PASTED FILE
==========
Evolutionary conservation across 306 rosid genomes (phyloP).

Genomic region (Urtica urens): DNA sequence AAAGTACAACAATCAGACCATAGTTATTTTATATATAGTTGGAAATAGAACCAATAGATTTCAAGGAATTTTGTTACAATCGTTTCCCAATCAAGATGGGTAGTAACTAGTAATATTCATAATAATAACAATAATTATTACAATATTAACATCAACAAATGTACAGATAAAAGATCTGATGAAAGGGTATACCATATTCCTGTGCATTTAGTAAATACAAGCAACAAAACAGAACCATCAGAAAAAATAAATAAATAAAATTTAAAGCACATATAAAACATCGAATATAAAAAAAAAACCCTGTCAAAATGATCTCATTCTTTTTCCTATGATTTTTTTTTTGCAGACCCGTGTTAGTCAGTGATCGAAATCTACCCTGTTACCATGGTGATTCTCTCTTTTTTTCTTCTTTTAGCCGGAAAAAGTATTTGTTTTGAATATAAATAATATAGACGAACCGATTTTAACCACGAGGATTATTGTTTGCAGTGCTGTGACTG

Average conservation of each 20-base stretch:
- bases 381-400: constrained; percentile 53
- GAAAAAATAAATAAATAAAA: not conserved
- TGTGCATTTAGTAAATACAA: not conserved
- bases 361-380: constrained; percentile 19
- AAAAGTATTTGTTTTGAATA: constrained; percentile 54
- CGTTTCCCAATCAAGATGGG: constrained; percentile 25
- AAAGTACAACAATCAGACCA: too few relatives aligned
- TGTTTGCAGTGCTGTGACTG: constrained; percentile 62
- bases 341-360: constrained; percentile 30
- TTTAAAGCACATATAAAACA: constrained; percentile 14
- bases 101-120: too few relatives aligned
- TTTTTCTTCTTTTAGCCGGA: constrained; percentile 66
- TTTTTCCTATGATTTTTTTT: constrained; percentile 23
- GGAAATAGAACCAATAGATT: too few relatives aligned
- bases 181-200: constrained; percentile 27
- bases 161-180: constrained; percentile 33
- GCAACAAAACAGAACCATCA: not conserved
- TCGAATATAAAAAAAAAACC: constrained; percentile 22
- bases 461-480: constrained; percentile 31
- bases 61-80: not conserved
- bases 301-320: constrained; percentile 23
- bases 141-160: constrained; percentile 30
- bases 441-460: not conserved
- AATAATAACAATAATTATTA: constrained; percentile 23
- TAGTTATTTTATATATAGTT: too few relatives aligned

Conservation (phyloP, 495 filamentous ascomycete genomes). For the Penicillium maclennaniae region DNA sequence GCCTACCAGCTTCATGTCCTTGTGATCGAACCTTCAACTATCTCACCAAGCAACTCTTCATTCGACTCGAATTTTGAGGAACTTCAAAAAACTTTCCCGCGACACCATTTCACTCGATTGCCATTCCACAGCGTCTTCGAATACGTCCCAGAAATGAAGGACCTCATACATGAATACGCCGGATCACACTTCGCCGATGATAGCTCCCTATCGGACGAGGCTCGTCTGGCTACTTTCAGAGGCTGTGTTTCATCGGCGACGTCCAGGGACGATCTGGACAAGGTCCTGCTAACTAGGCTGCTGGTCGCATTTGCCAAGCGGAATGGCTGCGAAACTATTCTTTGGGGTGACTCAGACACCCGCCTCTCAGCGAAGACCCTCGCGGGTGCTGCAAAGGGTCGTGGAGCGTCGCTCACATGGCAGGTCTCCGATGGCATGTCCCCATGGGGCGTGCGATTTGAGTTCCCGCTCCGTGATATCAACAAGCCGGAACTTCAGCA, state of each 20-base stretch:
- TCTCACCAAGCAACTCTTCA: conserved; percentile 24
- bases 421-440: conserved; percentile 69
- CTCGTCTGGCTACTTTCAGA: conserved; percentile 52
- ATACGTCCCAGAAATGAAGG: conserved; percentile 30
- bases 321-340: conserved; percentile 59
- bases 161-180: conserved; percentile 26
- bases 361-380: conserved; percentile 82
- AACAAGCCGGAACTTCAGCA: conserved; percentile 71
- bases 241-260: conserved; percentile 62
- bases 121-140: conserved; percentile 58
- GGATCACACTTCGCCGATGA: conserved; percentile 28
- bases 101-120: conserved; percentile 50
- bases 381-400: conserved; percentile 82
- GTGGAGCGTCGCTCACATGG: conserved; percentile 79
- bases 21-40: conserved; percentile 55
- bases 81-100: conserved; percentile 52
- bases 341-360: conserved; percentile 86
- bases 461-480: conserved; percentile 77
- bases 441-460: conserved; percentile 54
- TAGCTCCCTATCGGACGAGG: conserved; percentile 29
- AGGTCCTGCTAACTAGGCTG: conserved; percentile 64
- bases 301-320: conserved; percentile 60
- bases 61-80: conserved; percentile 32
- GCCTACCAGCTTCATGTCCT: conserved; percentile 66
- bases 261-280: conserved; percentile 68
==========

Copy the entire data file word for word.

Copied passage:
Evolutionary conservation across 306 rosid genomes (phyloP).

Genomic region (Urtica urens): DNA sequence AAAGTACAACAATCAGACCATAGTTATTTTATATATAGTTGGAAATAGAACCAATAGATTTCAAGGAATTTTGTTACAATCGTTTCCCAATCAAGATGGGTAGTAACTAGTAATATTCATAATAATAACAATAATTATTACAATATTAACATCAACAAATGTACAGATAAAAGATCTGATGAAAGGGTATACCATATTCCTGTGCATTTAGTAAATACAAGCAACAAAACAGAACCATCAGAAAAAATAAATAAATAAAATTTAAAGCACATATAAAACATCGAATATAAAAAAAAAACCCTGTCAAAATGATCTCATTCTTTTTCCTATGATTTTTTTTTTGCAGACCCGTGTTAGTCAGTGATCGAAATCTACCCTGTTACCATGGTGATTCTCTCTTTTTTTCTTCTTTTAGCCGGAAAAAGTATTTGTTTTGAATATAAATAATATAGACGAACCGATTTTAACCACGAGGATTATTGTTTGCAGTGCTGTGACTG

Average conservation of each 20-base stretch:
- bases 381-400: constrained; percentile 53
- GAAAAAATAAATAAATAAAA: not conserved
- TGTGCATTTAGTAAATACAA: not conserved
- bases 361-380: constrained; percentile 19
- AAAAGTATTTGTTTTGAATA: constrained; percentile 54
- CGTTTCCCAATCAAGATGGG: constrained; percentile 25
- AAAGTACAACAATCAGACCA: too few relatives aligned
- TGTTTGCAGTGCTGTGACTG: constrained; percentile 62
- bases 341-360: constrained; percentile 30
- TTTAAAGCACATATAAAACA: constrained; percentile 14
- bases 101-120: too few relatives aligned
- TTTTTCTTCTTTTAGCCGGA: constrained; percentile 66
- TTTTTCCTATGATTTTTTTT: constrained; percentile 23
- GGAAATAGAACCAATAGATT: too few relatives aligned
- bases 181-200: constrained; percentile 27
- bases 161-180: constrained; percentile 33
- GCAACAAAACAGAACCATCA: not conserved
- TCGAATATAAAAAAAAAACC: constrained; percentile 22
- bases 461-480: constrained; percentile 31
- bases 61-80: not conserved
- bases 301-320: constrained; percentile 23
- bases 141-160: constrained; percentile 30
- bases 441-460: not conserved
- AATAATAACAATAATTATTA: constrained; percentile 23
- TAGTTATTTTATATATAGTT: too few relatives aligned

Conservation (phyloP, 495 filamentous ascomycete genomes). For the Penicillium maclennaniae region DNA sequence GCCTACCAGCTTCATGTCCTTGTGATCGAACCTTCAACTATCTCACCAAGCAACTCTTCATTCGACTCGAATTTTGAGGAACTTCAAAAAACTTTCCCGCGACACCATTTCACTCGATTGCCATTCCACAGCGTCTTCGAATACGTCCCAGAAATGAAGGACCTCATACATGAATACGCCGGATCACACTTCGCCGATGATAGCTCCCTATCGGACGAGGCTCGTCTGGCTACTTTCAGAGGCTGTGTTTCATCGGCGACGTCCAGGGACGATCTGGACAAGGTCCTGCTAACTAGGCTGCTGGTCGCATTTGCCAAGCGGAATGGCTGCGAAACTATTCTTTGGGGTGACTCAGACACCCGCCTCTCAGCGAAGACCCTCGCGGGTGCTGCAAAGGGTCGTGGAGCGTCGCTCACATGGCAGGTCTCCGATGGCATGTCCCCATGGGGCGTGCGATTTGAGTTCCCGCTCCGTGATATCAACAAGCCGGAACTTCAGCA, state of each 20-base stretch:
- TCTCACCAAGCAACTCTTCA: conserved; percentile 24
- bases 421-440: conserved; percentile 69
- CTCGTCTGGCTACTTTCAGA: conserved; percentile 52
- ATACGTCCCAGAAATGAAGG: conserved; percentile 30
- bases 321-340: conserved; percentile 59
- bases 161-180: conserved; percentile 26
- bases 361-380: conserved; percentile 82
- AACAAGCCGGAACTTCAGCA: conserved; percentile 71
- bases 241-260: conserved; percentile 62
- bases 121-140: conserved; percentile 58
- GGATCACACTTCGCCGATGA: conserved; percentile 28
- bases 101-120: conserved; percentile 50
- bases 381-400: conserved; percentile 82
- GTGGAGCGTCGCTCACATGG: conserved; percentile 79
- bases 21-40: conserved; percentile 55
- bases 81-100: conserved; percentile 52
- bases 341-360: conserved; percentile 86
- bases 461-480: conserved; percentile 77
- bases 441-460: conserved; percentile 54
- TAGCTCCCTATCGGACGAGG: conserved; percentile 29
- AGGTCCTGCTAACTAGGCTG: conserved; percentile 64
- bases 301-320: conserved; percentile 60
- bases 61-80: conserved; percentile 32
- GCCTACCAGCTTCATGTCCT: conserved; percentile 66
- bases 261-280: conserved; percentile 68